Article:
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Plan for 4,000 homes in Hethersett

PUBLISHED: 15:34 12 January 2010 | UPDATED: 07:23 02 July 2010

Hethersett Land Ltd, which has a registered office in Knightsbridge, London, is planning to submit a planning application for 315 hectares of farmland to the north and west of the village and makes clear a later planning application could be for as many a

Hethersett Land Ltd, which has a registered office in Knightsbridge, London, is planning to submit a planning application for 315 hectares of farmland to the north and west of the village and makes clear a later planning application could be for as many a

Sarah Hall

Controversial proposals which could see up to 4,000 new homes built on the outskirts of Norwich have been revived by a group of landowners - to the fury of families who thought they had seen off development on such a large scale.

Controversial proposals which could see up to 4,000 new homes built on the outskirts of Norwich have been revived by a group of landowners - to the fury of families who thought they had seen off development on such a large scale.

Norwich-based property company Bidwells has been asked by a company working with a consortium of landowners in Hethersett to pave the way for a forthcoming planning application.

Hethersett Land Ltd, which has a registered office in Knightsbridge, London, is planning to submit a planning application for 315 hectares of farmland to the north and west of the village and makes clear a later planning application could be for as many as 4,000 homes.

But the move has reignited concern among villagers, who, just over a year ago, headed off proposals for up to 4,000 new homes to be built by 2026. Opponents fear the development could turn the village into a county town or a city suburb.

The Greater Norwich Development Partnership rejected suggestions for that many homes in the village and decided instead to plan for around a thousand in its Joint Core Strategy.

However, with a future application for up to 4,000 homes in mind Bidwells has asked South Norfolk Council to give an opinion on whether an environment impact assessment would need to be carried out.

Hethersett Parish Council this week said they would certainly require such an assessment and said a presentation by Bidwells in December had made no reference to the sheer scale of how much development its clients had in mind.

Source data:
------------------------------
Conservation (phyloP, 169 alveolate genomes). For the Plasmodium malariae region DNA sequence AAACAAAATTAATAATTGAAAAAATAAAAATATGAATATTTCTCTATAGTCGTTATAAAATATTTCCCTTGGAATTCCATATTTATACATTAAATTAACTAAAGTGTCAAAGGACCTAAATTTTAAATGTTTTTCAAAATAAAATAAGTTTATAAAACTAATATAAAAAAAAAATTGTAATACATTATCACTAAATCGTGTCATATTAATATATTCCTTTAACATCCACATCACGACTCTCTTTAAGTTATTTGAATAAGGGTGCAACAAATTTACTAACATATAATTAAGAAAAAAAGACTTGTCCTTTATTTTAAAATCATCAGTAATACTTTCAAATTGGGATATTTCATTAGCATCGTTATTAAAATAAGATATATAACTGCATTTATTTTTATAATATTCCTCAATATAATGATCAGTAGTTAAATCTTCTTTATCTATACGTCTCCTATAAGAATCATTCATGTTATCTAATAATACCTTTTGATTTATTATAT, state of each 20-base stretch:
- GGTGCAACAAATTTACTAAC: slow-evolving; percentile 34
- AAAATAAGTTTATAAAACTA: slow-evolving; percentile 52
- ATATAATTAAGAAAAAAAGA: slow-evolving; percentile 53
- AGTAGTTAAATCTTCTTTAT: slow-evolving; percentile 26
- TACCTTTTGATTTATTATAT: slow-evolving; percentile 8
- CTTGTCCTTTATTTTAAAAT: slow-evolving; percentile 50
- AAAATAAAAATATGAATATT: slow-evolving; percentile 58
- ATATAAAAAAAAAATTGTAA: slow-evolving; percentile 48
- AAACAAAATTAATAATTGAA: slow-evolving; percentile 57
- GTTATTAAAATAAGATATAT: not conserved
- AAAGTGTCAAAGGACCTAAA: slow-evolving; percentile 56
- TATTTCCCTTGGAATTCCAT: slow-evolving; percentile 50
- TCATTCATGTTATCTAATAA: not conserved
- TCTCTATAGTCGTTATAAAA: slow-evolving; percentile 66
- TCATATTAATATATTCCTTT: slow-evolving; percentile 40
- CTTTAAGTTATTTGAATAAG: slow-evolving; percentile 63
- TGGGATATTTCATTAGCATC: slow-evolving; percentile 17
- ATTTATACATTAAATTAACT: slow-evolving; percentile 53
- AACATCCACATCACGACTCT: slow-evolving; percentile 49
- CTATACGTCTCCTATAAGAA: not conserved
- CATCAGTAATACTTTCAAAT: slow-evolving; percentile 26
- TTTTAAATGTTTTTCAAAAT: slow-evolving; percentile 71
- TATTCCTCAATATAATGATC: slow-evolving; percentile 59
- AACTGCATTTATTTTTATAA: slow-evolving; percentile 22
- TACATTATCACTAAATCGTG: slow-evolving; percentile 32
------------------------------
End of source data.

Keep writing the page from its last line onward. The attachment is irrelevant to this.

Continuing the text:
The 20-page supporting document prepared by Bidwells says the main objective is “to create a development which links seamlessly to the existing village of Hethersett to create a vibrant 'sustainable settlement' which has a thriving, cohesive community”.

The document says modern construction and technology would be used to minimise energy and carbon usage, with a mix of types of home.

It also says a new east to west road would be built to the north of Hethersett, new education facilities would be provided and some form of 'poly clinic' could be provided to ease pressure on full-up surgeries.

Ian Weetman, clerk of the parish council, said: “It is at a very early stage, but we are interested in how this proposal fits in with the Greater Norwich Development Partnership (GNDP) strategy which was agreed for 1,000 homes in Hethersett.

“We would make the point that as part of our consultation response to the GNDP, 4,000 homes were suggested and we said it would be better to have that between Hethersett and the Thickthorn roundabout to create a new settlement, rather than adding to what we have in Hethersett.”

Mr Weetman added Bidwells had made a presentation to the parish council in December but added: “That was really an information gathering exercise but it is significant that there was no mention then that there might be up to 4,000 homes.

“If this does go further we will be very active in making representations. They themselves say that this would turn Hethersett from a village into a county town and that might not be what the people in Hethersett want.”

Rebecca Rejzek, partner at Bidwells, stressed the “proposed sustainable urban extension” was at a very early stage. She said: “We are looking at the potential for development in Hethersett but we are months and months away from a potential planning application.

“The Environmental Impact Assessment screening request is to check with South Norfolk Council whether we would need to carry out that assessment.

“It's to enable us to carry out background checks and research which would potentially support a planning application in the future.”

She said Hethersett Land Ltd were not landowners, but said a group of landowners were aware that the land was being promoted by the company for potential development.

She added “community engagement exercises” would be carried out in Hethersett in April.

David Bills, who represents Hethersett on South Norfolk Council, said: “We are somewhat concerned that we could become a suburb of Norwich.

“As cabinet member for the environment I think an extra 4,000 homes on top of the 3,000 or so we have got simply isn't sustainable.

“They're thinking about some sort of link road to the north of Hethersett and with the traffic issues we already have it just seems to go against everything we are trying to do.”

Do you think Hethersett could cope with 4,000 extra homes? Write to Evening News Letters, Prospect House, Rouen Road, Norwich NR1 1RE or email eveningnewsletters@archant.co.uk

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